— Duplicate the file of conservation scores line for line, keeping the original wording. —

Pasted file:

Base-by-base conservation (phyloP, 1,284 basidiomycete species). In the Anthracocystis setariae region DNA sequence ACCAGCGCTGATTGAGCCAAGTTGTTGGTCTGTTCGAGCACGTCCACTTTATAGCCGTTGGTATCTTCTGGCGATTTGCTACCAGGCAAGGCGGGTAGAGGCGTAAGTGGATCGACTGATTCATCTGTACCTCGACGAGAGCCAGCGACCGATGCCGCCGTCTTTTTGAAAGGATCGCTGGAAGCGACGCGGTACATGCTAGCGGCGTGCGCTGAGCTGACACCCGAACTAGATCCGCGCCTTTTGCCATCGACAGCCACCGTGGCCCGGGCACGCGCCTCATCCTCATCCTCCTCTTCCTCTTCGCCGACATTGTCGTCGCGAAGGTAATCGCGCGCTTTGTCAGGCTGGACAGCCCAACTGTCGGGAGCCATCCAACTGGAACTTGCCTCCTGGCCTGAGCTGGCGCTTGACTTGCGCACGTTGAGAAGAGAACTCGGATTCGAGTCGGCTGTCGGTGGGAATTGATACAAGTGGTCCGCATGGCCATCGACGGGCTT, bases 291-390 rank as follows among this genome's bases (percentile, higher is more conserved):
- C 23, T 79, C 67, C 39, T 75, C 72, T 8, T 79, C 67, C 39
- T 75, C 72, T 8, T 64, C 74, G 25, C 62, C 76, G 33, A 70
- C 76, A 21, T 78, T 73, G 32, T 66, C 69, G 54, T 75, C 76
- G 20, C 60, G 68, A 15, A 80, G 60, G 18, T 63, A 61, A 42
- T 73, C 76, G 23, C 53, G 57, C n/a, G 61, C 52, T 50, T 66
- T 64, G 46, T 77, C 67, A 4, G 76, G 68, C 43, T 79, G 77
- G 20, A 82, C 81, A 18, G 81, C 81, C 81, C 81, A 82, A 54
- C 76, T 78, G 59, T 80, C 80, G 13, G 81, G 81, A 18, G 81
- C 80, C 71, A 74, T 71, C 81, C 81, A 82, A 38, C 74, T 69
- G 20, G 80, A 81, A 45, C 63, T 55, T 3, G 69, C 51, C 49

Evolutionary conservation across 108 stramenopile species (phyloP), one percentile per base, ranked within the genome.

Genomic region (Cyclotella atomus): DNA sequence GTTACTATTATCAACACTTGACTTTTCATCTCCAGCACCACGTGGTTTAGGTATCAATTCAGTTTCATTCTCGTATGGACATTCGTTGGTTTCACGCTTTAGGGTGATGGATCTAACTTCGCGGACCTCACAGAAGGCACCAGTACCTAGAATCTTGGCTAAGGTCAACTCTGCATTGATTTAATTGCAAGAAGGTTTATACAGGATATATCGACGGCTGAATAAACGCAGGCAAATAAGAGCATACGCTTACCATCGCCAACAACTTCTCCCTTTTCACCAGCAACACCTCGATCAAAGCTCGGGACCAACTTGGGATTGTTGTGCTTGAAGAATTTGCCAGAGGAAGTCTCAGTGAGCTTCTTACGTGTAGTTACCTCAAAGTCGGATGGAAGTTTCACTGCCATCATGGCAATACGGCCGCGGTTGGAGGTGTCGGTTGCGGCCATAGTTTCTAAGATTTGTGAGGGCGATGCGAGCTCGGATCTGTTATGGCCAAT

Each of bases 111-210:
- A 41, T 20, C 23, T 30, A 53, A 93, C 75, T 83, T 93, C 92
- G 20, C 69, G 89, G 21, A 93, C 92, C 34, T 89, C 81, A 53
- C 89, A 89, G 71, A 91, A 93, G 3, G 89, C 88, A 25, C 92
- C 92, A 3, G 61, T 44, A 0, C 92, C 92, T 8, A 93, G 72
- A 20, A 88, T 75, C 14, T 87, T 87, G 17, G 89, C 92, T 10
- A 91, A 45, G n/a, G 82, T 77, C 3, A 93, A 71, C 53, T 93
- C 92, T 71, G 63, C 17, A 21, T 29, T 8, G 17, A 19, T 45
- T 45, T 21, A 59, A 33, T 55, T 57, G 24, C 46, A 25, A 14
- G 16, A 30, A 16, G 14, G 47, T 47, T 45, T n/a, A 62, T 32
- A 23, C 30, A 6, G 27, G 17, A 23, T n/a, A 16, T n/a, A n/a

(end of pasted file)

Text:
Base-by-base conservation (phyloP, 1,284 basidiomycete species). In the Anthracocystis setariae region DNA sequence ACCAGCGCTGATTGAGCCAAGTTGTTGGTCTGTTCGAGCACGTCCACTTTATAGCCGTTGGTATCTTCTGGCGATTTGCTACCAGGCAAGGCGGGTAGAGGCGTAAGTGGATCGACTGATTCATCTGTACCTCGACGAGAGCCAGCGACCGATGCCGCCGTCTTTTTGAAAGGATCGCTGGAAGCGACGCGGTACATGCTAGCGGCGTGCGCTGAGCTGACACCCGAACTAGATCCGCGCCTTTTGCCATCGACAGCCACCGTGGCCCGGGCACGCGCCTCATCCTCATCCTCCTCTTCCTCTTCGCCGACATTGTCGTCGCGAAGGTAATCGCGCGCTTTGTCAGGCTGGACAGCCCAACTGTCGGGAGCCATCCAACTGGAACTTGCCTCCTGGCCTGAGCTGGCGCTTGACTTGCGCACGTTGAGAAGAGAACTCGGATTCGAGTCGGCTGTCGGTGGGAATTGATACAAGTGGTCCGCATGGCCATCGACGGGCTT, bases 291-390 rank as follows among this genome's bases (percentile, higher is more conserved):
- C 23, T 79, C 67, C 39, T 75, C 72, T 8, T 79, C 67, C 39
- T 75, C 72, T 8, T 64, C 74, G 25, C 62, C 76, G 33, A 70
- C 76, A 21, T 78, T 73, G 32, T 66, C 69, G 54, T 75, C 76
- G 20, C 60, G 68, A 15, A 80, G 60, G 18, T 63, A 61, A 42
- T 73, C 76, G 23, C 53, G 57, C n/a, G 61, C 52, T 50, T 66
- T 64, G 46, T 77, C 67, A 4, G 76, G 68, C 43, T 79, G 77
- G 20, A 82, C 81, A 18, G 81, C 81, C 81, C 81, A 82, A 54
- C 76, T 78, G 59, T 80, C 80, G 13, G 81, G 81, A 18, G 81
- C 80, C 71, A 74, T 71, C 81, C 81, A 82, A 38, C 74, T 69
- G 20, G 80, A 81, A 45, C 63, T 55, T 3, G 69, C 51, C 49

Evolutionary conservation across 108 stramenopile species (phyloP), one percentile per base, ranked within the genome.

Genomic region (Cyclotella atomus): DNA sequence GTTACTATTATCAACACTTGACTTTTCATCTCCAGCACCACGTGGTTTAGGTATCAATTCAGTTTCATTCTCGTATGGACATTCGTTGGTTTCACGCTTTAGGGTGATGGATCTAACTTCGCGGACCTCACAGAAGGCACCAGTACCTAGAATCTTGGCTAAGGTCAACTCTGCATTGATTTAATTGCAAGAAGGTTTATACAGGATATATCGACGGCTGAATAAACGCAGGCAAATAAGAGCATACGCTTACCATCGCCAACAACTTCTCCCTTTTCACCAGCAACACCTCGATCAAAGCTCGGGACCAACTTGGGATTGTTGTGCTTGAAGAATTTGCCAGAGGAAGTCTCAGTGAGCTTCTTACGTGTAGTTACCTCAAAGTCGGATGGAAGTTTCACTGCCATCATGGCAATACGGCCGCGGTTGGAGGTGTCGGTTGCGGCCATAGTTTCTAAGATTTGTGAGGGCGATGCGAGCTCGGATCTGTTATGGCCAAT

Each of bases 111-210:
- A 41, T 20, C 23, T 30, A 53, A 93, C 75, T 83, T 93, C 92
- G 20, C 69, G 89, G 21, A 93, C 92, C 34, T 89, C 81, A 53
- C 89, A 89, G 71, A 91, A 93, G 3, G 89, C 88, A 25, C 92
- C 92, A 3, G 61, T 44, A 0, C 92, C 92, T 8, A 93, G 72
- A 20, A 88, T 75, C 14, T 87, T 87, G 17, G 89, C 92, T 10
- A 91, A 45, G n/a, G 82, T 77, C 3, A 93, A 71, C 53, T 93
- C 92, T 71, G 63, C 17, A 21, T 29, T 8, G 17, A 19, T 45
- T 45, T 21, A 59, A 33, T 55, T 57, G 24, C 46, A 25, A 14
- G 16, A 30, A 16, G 14, G 47, T 47, T 45, T n/a, A 62, T 32
- A 23, C 30, A 6, G 27, G 17, A 23, T n/a, A 16, T n/a, A n/a